Wednesday of week 3 of Lent – First Reading


Commentary on Deut 4:1, 5-9
Moses reminds the Israelites of the great treasure they have in their laws and customs, a treasure full of “wisdom and understanding”. These laws are life-giving and will bring the people closer to their God. “Indeed what great nation is there that has its gods so near as the Lord our God is to us? What great nation is there that has laws and customs to match this whole Law?” Other Jewish traditions from this period often emphasise the distance between God and man, indicated by the reluctance even to utter the name of God (as we see even in Matthew’s gospel).
Deuteronomy, however, calls attention to the loving intimacy between God and the people among whom he lives. His enduring presence was symbolised by the tabernacle and the Ark of the Covenant in the centre of the Israelites’ camp and by the pillar of cloud by day and the pillar of fire by night which indicated God’s accompanying presence with his people at all times.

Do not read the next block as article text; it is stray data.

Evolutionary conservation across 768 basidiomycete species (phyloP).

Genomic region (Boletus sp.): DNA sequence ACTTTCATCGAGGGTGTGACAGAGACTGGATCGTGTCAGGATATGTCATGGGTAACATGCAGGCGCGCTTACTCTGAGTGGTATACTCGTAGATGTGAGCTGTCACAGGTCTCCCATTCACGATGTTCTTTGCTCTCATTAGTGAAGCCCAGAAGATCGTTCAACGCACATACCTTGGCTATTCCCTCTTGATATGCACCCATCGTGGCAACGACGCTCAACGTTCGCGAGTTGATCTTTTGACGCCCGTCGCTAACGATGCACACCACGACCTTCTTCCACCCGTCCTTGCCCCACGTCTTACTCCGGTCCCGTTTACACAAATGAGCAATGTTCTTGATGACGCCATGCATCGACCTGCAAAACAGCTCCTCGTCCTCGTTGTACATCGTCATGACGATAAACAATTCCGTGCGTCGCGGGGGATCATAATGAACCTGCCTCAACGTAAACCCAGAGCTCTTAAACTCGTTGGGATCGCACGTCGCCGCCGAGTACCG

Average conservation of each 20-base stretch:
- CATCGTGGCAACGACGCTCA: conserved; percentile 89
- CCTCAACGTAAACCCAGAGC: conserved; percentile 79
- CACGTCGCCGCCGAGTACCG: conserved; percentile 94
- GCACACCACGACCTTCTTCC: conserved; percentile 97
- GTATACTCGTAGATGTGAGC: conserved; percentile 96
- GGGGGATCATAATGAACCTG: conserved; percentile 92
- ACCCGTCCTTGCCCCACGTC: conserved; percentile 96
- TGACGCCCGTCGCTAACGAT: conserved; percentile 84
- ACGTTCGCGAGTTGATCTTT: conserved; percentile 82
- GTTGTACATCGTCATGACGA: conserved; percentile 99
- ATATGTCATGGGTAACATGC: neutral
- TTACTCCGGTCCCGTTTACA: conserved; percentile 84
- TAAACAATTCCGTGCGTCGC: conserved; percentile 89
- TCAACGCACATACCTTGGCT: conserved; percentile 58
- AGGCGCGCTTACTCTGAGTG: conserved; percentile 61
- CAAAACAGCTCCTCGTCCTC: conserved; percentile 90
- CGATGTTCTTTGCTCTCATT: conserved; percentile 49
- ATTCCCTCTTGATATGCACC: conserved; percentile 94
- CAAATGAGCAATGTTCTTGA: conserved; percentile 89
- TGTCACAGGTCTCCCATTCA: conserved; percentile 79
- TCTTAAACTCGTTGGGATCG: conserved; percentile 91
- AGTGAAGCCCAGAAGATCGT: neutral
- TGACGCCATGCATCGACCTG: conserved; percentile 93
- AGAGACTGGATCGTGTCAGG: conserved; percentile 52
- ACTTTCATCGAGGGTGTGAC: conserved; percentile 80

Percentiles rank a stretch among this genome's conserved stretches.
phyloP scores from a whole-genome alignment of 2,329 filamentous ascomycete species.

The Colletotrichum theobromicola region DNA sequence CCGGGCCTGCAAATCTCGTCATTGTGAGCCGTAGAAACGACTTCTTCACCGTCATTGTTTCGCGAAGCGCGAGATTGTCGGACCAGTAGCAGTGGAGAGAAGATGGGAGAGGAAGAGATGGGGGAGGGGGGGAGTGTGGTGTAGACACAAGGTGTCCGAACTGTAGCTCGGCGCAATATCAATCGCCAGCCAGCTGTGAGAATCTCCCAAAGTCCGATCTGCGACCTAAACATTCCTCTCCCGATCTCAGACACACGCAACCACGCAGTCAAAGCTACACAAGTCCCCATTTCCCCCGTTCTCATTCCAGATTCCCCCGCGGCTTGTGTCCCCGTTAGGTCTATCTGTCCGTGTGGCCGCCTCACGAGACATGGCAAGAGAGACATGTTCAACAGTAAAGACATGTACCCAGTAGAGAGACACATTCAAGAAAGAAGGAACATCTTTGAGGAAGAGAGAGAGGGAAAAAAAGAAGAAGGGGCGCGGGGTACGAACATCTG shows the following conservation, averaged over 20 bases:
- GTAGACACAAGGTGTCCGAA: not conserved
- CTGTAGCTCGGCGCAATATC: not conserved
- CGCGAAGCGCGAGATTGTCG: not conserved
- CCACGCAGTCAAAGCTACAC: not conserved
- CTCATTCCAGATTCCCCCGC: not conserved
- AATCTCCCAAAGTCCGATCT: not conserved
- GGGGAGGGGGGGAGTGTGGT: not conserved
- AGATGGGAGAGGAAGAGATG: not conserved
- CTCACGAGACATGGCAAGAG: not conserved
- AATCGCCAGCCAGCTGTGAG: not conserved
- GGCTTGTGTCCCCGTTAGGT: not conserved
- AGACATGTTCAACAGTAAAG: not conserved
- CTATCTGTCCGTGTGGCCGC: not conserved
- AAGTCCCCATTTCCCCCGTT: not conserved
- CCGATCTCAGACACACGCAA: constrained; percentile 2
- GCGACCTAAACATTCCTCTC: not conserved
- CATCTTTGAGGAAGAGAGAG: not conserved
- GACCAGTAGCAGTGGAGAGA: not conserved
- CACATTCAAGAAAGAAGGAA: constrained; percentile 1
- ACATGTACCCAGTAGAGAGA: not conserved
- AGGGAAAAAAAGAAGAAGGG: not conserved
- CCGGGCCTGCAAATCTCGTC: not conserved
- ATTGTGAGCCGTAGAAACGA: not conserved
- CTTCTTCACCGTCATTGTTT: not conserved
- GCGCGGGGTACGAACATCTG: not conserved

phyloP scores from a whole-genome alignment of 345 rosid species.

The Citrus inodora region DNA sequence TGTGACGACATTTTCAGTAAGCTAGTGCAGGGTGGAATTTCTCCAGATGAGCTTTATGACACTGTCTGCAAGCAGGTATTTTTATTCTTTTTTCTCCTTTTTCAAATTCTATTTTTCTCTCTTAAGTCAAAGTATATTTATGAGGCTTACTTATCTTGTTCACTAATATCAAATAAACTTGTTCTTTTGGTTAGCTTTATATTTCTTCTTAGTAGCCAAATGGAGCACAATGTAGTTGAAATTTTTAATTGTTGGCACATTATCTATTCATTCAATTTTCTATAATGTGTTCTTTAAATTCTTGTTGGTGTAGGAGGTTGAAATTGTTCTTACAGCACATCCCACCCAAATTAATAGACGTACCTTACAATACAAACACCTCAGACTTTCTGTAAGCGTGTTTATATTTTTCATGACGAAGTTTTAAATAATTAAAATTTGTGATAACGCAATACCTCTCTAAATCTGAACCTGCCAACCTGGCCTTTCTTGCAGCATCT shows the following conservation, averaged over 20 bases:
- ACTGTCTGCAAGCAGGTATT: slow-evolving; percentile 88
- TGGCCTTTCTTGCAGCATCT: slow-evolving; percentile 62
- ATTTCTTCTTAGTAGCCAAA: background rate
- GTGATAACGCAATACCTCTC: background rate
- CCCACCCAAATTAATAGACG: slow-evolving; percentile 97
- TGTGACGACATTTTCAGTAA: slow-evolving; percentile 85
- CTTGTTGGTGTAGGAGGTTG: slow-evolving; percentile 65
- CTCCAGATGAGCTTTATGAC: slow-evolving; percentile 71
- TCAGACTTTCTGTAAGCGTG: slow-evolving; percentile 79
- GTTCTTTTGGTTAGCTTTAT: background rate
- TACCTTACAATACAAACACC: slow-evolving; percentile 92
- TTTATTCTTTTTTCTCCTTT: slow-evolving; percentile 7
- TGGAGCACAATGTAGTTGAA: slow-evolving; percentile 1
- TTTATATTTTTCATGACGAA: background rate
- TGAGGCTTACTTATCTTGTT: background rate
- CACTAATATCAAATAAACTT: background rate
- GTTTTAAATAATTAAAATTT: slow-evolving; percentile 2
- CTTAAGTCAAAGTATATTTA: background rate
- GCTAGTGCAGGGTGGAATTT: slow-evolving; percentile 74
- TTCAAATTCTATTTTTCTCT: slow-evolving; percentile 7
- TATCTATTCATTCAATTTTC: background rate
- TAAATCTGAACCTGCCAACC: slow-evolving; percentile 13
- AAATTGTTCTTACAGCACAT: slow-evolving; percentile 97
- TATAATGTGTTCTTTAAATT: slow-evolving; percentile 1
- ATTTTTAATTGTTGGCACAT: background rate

It will find its supreme expression, however, in the Incarnation, when the Word of God “became flesh and lived among us” as one of us – a concept many devout Jews would find very hard to accept.
But it is in the Law, too, that God is with his people. Through its observance they express their closeness to him. But Jesus was to make radical modifications to this Law to bring it to even greater heights of sensitivity and accountability.
The greatness of any society can in part be measured, first, in the quality of its legal system and, secondly, in how its laws are administered and observed. This involves close cooperation between law-makers, enforcers of the law, interpreters of the law and observers of the law.
But, above everything else, as Jesus clearly indicates in today’s Gospel, is the law of love which does not abrogate but goes far beyond the Mosaic Law and includes a deep sense of justice, of compassion and unity between people.

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